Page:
A week or so after posting my last blog, I learned that Frank Buckles, the last American Veteran of the First World War, had passed away at the age of 110. I was surprised to learn he’d also served in World War II and survived three and a half years in a Japanese P.O.W. camp. If there was ever a person who had seen and experienced the brutality and suffering of war in all its manifestations, it must have been Frank Buckles, I thought, a kid from Missouri who lied about his age and enlisted at the age of sixteen.
At the time, I was reading Tony Judt’s amazing book, Postwar, about the challenges faced by the Allies to piece together what remained of Europe after World War II. Undertaken amid the vast destruction and the chaos of displaced persons, where death, hunger, rape, and reprisal killings were common, the task was a daunting one. The scale of the devastation throughout the continent was unprecedented, and despite all the books I’ve read, the photographs and documentaries I’ve seen over the years, it’s difficult to truly grasp the widespread suffering and destruction detailed in the book. I’m not sure it’s possible, unless you were there.
While the work of historians like Judt are often engaged at the macro level, attempting to frame the past with notions of cause and effect, I’ve always been drawn to the individual perspective on war. While interested in examining the root causes—the hate, greed and divisiveness—which lead to conflicts, it’s the toll on the singular soldier that calls out to me. I’ve never experienced combat on the ground, but as the son of a Vietnam Vet and a C-130 pilot who’s delivered soldiers into war zones, I feel compelled to try and understand the plight of all those who’ve been asked to fight and kill for a nation, a cause, or a religion. I know, of course, that I’ll never be able to fully grasp the complexities of their struggles, but I feel it’s crucial to try. For me, examining war solely through the lens of historians is a disingenuous endeavor at best and far too limiting. While their work is important, in the end, it’s the individual experiences of war—the manifestations of those internal conflicts which reverberates through each soldier and across society in one way or another—whether we know it or not.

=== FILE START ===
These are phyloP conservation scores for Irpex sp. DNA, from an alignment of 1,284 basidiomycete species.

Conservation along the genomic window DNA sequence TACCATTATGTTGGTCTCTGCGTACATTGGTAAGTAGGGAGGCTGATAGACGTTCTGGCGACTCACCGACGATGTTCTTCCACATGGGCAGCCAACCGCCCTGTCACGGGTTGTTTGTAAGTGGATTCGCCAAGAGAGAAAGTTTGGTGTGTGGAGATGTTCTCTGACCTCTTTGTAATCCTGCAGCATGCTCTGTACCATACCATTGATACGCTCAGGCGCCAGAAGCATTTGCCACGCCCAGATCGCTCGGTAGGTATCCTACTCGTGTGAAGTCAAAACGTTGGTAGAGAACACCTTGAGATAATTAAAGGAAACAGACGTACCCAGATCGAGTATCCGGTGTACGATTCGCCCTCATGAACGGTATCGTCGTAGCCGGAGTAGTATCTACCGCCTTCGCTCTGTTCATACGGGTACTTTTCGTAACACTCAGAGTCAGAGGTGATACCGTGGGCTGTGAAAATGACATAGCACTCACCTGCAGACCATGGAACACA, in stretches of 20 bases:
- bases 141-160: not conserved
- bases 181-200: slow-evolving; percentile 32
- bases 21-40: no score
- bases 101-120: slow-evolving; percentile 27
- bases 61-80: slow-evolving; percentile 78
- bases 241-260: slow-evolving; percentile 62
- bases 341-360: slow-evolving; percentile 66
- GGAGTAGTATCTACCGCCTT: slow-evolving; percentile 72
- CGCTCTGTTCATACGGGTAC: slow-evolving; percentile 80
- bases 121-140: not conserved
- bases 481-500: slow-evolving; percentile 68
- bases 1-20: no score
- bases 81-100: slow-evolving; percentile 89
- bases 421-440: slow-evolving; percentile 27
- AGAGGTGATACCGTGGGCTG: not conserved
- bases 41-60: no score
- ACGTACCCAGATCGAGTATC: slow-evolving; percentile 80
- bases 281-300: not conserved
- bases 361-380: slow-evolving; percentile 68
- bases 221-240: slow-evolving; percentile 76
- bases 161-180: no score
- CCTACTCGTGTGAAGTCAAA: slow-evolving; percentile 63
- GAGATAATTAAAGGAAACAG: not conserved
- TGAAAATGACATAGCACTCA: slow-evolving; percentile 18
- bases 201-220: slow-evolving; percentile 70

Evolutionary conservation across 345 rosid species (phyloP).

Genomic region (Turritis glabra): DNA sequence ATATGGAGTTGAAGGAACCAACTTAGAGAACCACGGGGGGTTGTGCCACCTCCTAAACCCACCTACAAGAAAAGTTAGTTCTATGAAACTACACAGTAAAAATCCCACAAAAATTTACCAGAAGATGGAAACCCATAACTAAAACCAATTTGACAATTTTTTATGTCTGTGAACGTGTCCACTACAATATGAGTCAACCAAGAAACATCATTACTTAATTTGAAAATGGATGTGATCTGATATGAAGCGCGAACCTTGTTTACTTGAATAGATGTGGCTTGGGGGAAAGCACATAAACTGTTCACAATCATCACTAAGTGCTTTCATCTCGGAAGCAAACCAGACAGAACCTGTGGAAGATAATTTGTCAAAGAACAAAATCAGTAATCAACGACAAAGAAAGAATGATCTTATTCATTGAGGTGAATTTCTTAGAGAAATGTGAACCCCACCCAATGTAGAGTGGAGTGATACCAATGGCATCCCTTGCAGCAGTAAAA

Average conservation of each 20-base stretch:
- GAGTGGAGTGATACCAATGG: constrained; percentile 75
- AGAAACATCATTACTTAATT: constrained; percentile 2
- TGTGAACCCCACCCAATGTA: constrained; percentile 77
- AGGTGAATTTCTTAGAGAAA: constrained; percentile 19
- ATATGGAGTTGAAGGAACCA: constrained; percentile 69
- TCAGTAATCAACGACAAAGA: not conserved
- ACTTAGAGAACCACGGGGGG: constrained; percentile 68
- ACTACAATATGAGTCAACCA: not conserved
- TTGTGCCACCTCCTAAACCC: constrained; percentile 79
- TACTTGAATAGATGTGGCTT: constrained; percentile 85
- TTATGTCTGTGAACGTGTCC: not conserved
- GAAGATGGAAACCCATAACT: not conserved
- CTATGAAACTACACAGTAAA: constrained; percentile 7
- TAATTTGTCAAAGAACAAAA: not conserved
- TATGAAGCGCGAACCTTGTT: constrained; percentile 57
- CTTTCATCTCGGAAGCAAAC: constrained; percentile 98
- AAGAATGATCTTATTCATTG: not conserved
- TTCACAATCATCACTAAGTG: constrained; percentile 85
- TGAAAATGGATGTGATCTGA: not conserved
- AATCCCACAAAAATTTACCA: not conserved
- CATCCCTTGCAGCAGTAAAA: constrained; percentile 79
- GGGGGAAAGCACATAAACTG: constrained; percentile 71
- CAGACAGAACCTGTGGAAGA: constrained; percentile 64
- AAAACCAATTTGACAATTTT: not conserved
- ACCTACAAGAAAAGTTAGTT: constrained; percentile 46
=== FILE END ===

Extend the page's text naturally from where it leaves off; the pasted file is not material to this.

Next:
In my last post, I mentioned a letter my father had written to me—a first attempt to articulate his thoughts on paper about his experiences in Vietnam. “Not all prisoners of war were locked in cages or cells,” he wrote. “All soldiers who have been in combat know what I mean.” His reflections were a lament to the continual suffering that combat veterans endure throughout their lives—suffering that remains long after they lay their weapons down. From World War I to the present conflicts, he spoke of men he knew as a boy, men he worked and served with in Korea and Vietnam, and those younger men who have come back from the Middle East after multiple combat tours. His words were clear and simple, an implicit call for understanding—a need to recognize that the trauma of combat resonates with soldiers for the rest of their lives. I’ve asked him to write more.
Whenever I taught Hemingway’s, A Farewell To Arms, to third-class cadets (sophomores), I devoted a lesson to the writer’s experiences and the reality of combat. The cadets knew the statistics from Hemingway’s war—the number of American casualties, the basics of trench warfare, that Germany was the aggressor, and how technological developments led to the incredible death toll—8 million plus—and another 21 million wounded. But most of their knowledge ended there. I wanted them to understand the plight of the individual soldiers both during and after the war. One of the articles I had them read was from the Smithsonian, an essay about the masks of war and the accompanying video. It details the attempt to recreate the faces of soldiers who’d been horribly disfigured by shrapnel and machinegun fire—lost jaws, faces shredded away and empty sockets where eyes should be. In one British park where those who wore the masks would sit, benches were marked in blue to let locals know what to expect of the men sitting atop them. If there was any way to show the cadets the layered affects on the individual soldier—the loss of their former identity—it was through the story about masks. After all, without a face, who are we?
“He lay with his profile to me,” wrote Enid Bagnold, a volunteer nurse (and later the author of National Velvet), of a badly wounded patient. “Only he has no profile, as we know a man’s. Like an ape, he has only his bumpy forehead and his protruding lips—the nose, the left eye, gone.”